India’s York Winery bucks the trend by opting to produce a vintage sparkling rosé wine
York Winery which started in 2008, has established itself in the Indian wine industry fairly quickly. The family-owned and run wine company based in India’s popular winemaking region of Nashik, Maharastra is already producing 10 different wines to date – red, white and sparkling wines – within this short period. The latest add-on to their portfolio is a vintage sparkling rosé, the second to be produced in India.
While the sparkling wine market is exploding everywhere in the world, in India’s nascent market interest is far from significant levels with the exception of champagne at the top end of the market. So the decision to make a sparkling rosé, a vintage at that, intrigued me.
“Yes, the market is small in India, but people who visit our winery and tasting room often ask if we make a rosé sparkling. It also helps with restaurant sales to have both a white and pink sparkling in your portfolio,” says Kailash Gurnani. While the first vintage was small, the second, 2016, is not much bigger: a mere 3500 bottles. But Gurnani is a firm believer that the Indian sparkling market will grow. “What I’ve noticed is that newbies to wine are often surprised at how easy a sparkling wine is to drink: you can just keep sipping it. In India maybe there is a lower level of awareness, if new drinkers opt to buy a sparkling wine, it is at the entry level.”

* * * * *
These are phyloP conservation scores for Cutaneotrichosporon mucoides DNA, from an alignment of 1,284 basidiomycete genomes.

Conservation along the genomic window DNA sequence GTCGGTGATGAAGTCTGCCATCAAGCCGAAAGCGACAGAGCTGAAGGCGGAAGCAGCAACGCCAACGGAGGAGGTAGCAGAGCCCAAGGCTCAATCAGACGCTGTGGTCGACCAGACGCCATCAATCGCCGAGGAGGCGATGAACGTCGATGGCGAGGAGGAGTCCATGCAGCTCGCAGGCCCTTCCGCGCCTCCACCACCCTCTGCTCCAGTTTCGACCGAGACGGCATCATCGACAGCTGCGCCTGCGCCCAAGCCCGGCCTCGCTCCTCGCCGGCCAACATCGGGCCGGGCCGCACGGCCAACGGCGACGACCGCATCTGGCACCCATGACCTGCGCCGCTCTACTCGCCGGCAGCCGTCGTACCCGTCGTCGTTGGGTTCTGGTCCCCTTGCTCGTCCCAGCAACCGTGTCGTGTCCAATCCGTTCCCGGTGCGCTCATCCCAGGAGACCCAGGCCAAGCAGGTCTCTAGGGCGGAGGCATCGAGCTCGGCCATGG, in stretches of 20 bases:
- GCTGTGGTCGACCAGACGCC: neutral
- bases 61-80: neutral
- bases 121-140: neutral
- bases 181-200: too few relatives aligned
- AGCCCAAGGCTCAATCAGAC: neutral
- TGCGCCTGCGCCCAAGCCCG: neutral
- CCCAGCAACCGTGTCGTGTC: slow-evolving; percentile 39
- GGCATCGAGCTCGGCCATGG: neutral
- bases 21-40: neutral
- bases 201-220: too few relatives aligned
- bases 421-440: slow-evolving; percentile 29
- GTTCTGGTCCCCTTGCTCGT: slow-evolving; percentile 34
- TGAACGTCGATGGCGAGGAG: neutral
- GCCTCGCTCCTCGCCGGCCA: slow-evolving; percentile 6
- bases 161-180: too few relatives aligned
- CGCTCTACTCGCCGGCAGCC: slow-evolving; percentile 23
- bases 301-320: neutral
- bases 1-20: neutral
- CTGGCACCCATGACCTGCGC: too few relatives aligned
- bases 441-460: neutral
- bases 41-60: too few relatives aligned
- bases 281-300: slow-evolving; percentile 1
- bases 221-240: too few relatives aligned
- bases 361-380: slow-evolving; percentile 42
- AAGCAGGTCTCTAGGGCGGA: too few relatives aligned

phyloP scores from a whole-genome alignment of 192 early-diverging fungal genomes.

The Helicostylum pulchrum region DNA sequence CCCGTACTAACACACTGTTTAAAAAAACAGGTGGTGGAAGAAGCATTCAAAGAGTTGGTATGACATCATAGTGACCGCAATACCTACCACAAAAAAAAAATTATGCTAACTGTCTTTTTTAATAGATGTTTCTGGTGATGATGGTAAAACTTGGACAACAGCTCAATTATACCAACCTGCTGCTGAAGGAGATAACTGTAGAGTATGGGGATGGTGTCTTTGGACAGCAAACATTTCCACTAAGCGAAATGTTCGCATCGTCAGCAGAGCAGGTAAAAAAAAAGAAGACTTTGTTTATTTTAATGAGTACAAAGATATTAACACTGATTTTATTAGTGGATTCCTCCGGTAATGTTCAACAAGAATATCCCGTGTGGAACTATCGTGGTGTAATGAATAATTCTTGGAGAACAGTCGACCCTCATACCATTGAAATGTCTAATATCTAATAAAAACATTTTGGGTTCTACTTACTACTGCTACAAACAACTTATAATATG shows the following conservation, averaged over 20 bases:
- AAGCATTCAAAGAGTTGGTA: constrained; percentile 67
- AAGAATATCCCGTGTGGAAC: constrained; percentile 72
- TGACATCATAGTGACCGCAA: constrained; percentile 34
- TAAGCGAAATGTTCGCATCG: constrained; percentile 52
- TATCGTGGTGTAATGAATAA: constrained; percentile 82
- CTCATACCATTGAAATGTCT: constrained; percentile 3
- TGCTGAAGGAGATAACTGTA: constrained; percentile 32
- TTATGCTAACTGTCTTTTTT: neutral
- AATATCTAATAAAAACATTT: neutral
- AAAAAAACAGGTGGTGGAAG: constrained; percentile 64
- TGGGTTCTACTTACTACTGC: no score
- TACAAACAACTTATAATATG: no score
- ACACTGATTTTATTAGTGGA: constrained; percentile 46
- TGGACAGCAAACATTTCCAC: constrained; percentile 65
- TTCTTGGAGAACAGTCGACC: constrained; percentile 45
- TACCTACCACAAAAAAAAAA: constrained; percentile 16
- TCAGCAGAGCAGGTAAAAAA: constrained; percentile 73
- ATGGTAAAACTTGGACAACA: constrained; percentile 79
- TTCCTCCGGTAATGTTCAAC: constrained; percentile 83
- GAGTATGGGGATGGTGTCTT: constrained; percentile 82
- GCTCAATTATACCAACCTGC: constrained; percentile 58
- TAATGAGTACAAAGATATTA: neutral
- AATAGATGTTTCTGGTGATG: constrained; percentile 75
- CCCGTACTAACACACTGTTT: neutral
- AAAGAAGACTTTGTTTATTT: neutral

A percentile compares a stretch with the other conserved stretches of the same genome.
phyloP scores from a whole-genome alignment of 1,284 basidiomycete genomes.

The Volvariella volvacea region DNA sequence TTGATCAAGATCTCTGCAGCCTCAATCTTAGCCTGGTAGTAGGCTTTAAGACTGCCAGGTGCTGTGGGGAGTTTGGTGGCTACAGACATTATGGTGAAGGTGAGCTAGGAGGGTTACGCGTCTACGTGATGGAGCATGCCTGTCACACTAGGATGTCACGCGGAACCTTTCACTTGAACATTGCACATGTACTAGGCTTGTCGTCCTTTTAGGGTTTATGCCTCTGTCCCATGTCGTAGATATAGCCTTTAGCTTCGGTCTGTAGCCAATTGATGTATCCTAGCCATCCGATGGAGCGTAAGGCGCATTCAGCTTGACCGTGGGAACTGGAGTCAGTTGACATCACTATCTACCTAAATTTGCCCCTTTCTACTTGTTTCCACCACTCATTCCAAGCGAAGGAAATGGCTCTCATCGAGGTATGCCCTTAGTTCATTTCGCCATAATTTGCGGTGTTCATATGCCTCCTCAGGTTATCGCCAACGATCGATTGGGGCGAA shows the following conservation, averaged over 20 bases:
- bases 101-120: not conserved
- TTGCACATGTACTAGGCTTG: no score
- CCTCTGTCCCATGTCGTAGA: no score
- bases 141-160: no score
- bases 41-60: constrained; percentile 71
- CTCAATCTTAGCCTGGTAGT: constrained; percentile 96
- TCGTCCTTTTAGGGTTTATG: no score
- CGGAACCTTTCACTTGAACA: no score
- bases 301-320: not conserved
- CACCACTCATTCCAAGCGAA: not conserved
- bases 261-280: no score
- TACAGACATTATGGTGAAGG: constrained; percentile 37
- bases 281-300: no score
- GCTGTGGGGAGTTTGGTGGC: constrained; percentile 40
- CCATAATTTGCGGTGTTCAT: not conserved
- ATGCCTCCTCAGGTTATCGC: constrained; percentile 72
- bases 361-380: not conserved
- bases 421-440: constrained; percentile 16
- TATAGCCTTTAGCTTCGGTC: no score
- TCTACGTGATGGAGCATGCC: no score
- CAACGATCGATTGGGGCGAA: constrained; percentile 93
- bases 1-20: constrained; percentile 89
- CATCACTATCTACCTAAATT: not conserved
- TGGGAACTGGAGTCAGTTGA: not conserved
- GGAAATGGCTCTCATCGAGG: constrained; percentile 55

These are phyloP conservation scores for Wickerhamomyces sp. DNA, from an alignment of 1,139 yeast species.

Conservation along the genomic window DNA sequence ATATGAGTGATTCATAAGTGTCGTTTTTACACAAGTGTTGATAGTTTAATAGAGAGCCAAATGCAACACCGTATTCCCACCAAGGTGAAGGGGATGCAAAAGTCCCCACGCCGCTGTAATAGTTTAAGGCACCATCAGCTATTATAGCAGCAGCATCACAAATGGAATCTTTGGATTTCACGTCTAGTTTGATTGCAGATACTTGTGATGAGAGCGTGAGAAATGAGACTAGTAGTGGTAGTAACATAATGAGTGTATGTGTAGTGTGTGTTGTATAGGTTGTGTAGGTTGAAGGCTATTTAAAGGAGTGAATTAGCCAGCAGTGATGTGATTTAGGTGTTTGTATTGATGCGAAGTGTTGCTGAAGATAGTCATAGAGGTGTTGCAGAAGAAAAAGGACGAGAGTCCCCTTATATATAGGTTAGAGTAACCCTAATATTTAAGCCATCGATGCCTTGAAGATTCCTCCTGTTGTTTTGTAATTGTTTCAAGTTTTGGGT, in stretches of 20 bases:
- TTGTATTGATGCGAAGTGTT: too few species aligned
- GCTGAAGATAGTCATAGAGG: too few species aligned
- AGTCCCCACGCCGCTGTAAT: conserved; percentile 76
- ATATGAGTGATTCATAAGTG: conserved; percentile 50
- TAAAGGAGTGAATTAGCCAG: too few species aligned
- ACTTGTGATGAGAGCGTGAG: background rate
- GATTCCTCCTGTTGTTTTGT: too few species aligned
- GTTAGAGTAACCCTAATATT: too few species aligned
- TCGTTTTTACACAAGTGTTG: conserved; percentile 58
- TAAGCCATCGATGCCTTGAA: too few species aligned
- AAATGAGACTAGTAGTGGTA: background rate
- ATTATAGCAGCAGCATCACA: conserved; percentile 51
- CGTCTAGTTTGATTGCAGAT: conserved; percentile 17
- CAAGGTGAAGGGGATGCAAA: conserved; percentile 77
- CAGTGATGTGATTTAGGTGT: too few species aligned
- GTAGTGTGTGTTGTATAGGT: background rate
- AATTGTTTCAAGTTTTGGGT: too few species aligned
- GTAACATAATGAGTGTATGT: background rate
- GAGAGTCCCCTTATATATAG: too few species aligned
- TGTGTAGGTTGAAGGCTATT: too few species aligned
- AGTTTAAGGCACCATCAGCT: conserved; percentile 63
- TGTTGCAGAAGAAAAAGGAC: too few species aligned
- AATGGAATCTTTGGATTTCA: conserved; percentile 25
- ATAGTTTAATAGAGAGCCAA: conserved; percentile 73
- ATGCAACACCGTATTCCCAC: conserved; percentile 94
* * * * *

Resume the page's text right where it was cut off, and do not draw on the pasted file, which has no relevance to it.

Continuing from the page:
As India wine still lacks quality markers, there are no qualifications on what exemplifies a ‘good vintage’. However, Gurnani says he’s decided to buck the trend and call his sparkling rosé a vintage wine – because that is exactly what it is.
India’s second vintage sparkling rosé. Give me the back story on your decision to do this….
Actually our Chenin sparkling has always been a vintage wine. However we do not market it that way since we are rapidly scaling up production due to high demand. I want to have that flexibility of making a non-vintage wine whenever necessary to ensure consistent product quality and supply. The volumes of the sparkling rosé are small as it is a small segment in India. Further, non-vintage wines are practical only on a large scale. The style of the rosé is distinct and we felt that we must market it for what it is, a vintage wine!
Do you think India, only just waking up to the joys of sparkling, is ready for a vintage sparkling…and a rosé at that? Or are you testing the market/ and making it solely for a niche audience?